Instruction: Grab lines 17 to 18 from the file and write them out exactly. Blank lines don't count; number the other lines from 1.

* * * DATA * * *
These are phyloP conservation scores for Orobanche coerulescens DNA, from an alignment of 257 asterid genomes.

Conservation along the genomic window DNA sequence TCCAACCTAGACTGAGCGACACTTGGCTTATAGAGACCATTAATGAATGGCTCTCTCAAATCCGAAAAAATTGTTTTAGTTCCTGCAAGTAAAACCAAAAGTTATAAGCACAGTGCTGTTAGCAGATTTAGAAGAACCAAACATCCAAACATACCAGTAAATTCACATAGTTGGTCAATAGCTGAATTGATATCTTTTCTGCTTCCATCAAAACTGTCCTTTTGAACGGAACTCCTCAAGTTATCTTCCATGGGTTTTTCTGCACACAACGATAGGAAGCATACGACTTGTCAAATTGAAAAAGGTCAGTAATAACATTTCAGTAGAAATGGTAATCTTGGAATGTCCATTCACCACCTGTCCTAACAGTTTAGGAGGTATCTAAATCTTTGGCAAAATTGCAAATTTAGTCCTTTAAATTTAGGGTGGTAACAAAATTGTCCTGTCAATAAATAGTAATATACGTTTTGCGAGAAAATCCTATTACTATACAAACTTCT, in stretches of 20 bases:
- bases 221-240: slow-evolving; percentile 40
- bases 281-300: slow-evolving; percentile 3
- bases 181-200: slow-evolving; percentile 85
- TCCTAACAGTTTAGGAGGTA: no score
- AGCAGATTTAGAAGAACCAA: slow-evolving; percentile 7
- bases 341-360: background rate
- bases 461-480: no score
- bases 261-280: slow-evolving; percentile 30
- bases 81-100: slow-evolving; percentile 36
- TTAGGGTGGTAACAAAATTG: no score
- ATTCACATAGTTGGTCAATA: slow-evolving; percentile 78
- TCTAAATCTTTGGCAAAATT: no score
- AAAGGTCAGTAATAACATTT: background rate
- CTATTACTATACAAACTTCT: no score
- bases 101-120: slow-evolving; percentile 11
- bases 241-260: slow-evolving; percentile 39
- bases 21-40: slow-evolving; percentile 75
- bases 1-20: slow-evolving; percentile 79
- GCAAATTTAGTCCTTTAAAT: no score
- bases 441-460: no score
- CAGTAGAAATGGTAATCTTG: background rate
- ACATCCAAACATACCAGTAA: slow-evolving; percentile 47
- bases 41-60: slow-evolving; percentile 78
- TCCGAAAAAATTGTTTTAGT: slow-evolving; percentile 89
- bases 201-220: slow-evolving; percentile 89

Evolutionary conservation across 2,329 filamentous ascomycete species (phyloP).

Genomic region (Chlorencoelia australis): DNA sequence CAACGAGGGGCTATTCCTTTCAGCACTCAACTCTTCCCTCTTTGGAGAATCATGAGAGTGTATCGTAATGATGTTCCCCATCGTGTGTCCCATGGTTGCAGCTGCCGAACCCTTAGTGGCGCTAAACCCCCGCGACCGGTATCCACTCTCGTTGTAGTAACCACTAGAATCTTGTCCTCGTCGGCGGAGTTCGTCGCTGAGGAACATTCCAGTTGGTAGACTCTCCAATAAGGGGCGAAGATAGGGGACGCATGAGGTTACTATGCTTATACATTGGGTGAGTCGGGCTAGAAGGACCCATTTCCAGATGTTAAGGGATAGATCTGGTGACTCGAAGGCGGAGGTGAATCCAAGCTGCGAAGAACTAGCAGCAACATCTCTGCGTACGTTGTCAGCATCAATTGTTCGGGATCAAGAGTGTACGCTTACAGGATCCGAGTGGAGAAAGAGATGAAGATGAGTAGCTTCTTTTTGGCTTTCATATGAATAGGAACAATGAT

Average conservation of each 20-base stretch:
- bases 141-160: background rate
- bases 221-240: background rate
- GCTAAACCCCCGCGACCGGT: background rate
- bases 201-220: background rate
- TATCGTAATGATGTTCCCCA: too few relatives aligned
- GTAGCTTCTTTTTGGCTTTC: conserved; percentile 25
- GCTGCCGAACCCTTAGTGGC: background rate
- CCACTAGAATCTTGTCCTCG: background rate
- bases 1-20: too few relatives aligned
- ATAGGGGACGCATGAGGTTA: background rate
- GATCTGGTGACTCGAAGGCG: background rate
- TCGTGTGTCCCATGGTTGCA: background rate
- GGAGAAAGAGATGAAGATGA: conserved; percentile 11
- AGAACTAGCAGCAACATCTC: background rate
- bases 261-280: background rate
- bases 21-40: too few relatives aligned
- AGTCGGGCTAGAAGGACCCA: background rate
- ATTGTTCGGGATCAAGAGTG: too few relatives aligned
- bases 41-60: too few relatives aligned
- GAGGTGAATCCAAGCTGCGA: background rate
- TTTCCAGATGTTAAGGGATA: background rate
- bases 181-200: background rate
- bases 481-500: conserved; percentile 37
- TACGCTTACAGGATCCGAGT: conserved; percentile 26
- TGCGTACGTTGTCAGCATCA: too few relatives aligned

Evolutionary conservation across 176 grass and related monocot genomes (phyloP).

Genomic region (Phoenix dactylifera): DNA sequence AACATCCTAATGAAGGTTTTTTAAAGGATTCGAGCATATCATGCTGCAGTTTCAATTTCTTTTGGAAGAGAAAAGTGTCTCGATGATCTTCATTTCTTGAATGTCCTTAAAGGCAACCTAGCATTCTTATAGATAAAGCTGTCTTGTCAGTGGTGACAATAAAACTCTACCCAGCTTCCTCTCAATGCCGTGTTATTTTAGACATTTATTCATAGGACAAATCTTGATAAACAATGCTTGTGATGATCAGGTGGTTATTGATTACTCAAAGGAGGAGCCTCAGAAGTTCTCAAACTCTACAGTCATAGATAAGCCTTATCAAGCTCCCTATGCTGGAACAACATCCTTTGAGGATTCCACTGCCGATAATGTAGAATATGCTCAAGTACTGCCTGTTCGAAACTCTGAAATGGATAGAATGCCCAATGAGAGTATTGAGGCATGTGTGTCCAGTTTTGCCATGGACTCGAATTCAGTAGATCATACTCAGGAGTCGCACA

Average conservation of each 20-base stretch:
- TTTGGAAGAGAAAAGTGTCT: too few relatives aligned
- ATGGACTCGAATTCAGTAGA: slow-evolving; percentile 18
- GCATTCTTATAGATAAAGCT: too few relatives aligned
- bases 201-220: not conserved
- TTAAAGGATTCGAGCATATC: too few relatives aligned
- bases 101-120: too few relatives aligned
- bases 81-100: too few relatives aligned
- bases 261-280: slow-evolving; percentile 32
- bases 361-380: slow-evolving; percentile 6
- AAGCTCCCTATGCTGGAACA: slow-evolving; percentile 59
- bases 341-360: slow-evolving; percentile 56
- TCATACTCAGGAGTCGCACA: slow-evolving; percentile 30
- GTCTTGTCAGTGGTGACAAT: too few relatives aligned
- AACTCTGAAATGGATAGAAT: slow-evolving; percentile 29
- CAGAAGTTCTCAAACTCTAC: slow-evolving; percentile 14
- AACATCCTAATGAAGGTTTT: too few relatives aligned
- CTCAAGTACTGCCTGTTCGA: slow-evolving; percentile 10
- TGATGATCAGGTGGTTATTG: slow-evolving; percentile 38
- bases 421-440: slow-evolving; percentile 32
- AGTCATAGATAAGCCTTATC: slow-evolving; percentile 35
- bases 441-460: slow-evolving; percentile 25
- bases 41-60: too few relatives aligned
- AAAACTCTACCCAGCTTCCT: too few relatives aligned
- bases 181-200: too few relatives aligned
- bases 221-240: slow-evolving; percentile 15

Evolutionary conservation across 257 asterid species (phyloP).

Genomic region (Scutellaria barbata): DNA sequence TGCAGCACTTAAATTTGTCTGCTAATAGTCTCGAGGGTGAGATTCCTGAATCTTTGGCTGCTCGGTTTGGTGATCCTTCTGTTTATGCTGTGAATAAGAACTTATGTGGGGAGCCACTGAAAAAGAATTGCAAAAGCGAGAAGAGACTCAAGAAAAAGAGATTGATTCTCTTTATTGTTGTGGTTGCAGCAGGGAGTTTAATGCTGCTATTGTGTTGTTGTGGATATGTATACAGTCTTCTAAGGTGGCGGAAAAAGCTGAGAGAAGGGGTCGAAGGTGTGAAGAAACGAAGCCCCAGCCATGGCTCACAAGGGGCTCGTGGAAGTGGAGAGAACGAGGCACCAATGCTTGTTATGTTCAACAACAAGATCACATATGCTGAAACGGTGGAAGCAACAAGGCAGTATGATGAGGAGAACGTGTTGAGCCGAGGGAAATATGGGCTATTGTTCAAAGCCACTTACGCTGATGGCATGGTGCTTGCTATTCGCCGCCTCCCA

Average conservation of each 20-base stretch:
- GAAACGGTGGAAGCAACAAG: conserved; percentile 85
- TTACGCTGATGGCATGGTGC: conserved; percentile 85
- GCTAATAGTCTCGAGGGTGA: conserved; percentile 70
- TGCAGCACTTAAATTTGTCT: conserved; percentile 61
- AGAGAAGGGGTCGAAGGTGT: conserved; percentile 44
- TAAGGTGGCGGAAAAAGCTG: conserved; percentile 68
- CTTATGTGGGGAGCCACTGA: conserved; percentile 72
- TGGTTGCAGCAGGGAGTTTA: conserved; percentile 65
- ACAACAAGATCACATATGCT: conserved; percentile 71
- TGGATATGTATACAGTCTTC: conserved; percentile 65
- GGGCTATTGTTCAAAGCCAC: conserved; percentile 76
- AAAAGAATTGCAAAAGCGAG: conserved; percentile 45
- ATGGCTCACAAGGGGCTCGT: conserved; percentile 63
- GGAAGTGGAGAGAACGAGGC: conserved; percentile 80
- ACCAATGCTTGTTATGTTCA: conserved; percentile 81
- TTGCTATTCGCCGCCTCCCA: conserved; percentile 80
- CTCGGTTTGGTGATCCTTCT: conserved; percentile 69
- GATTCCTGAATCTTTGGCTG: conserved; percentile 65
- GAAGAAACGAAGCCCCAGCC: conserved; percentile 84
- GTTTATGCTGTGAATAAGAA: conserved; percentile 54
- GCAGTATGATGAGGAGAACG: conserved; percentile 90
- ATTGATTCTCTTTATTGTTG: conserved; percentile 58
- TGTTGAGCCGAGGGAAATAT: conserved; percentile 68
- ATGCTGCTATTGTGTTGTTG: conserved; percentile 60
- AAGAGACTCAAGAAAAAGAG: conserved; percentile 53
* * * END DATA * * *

- bases 101-120: slow-evolving; percentile 11
- bases 241-260: slow-evolving; percentile 39